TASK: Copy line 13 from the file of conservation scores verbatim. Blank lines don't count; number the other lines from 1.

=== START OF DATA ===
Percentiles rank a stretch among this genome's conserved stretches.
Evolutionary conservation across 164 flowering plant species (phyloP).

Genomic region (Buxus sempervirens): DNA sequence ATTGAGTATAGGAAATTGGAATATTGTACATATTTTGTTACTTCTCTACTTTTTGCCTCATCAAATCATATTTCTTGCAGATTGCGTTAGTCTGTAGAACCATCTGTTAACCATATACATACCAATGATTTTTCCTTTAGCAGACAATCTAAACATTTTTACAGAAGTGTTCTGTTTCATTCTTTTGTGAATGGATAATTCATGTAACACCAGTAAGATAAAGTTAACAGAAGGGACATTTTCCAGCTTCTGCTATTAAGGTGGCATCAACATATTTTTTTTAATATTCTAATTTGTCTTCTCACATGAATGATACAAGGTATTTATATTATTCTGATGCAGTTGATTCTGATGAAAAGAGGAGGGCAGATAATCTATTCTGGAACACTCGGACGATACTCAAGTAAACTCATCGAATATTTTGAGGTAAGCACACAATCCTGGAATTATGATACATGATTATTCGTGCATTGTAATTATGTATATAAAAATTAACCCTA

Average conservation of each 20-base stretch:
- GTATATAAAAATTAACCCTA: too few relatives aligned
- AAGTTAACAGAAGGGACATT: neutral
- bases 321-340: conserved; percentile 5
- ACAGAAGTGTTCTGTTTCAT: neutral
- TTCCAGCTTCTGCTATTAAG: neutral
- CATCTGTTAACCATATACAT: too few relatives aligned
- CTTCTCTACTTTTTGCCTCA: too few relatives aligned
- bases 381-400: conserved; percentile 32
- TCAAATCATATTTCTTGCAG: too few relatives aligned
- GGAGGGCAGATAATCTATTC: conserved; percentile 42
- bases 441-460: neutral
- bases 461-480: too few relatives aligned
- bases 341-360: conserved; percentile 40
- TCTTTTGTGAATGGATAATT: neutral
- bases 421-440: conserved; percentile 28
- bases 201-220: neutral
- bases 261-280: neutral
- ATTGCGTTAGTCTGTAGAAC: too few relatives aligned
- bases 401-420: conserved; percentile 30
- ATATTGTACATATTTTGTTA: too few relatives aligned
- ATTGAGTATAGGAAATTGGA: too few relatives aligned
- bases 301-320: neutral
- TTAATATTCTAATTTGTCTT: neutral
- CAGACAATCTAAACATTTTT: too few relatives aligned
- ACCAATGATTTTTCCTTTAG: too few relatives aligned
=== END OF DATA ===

- TCAAATCATATTTCTTGCAG: too few relatives aligned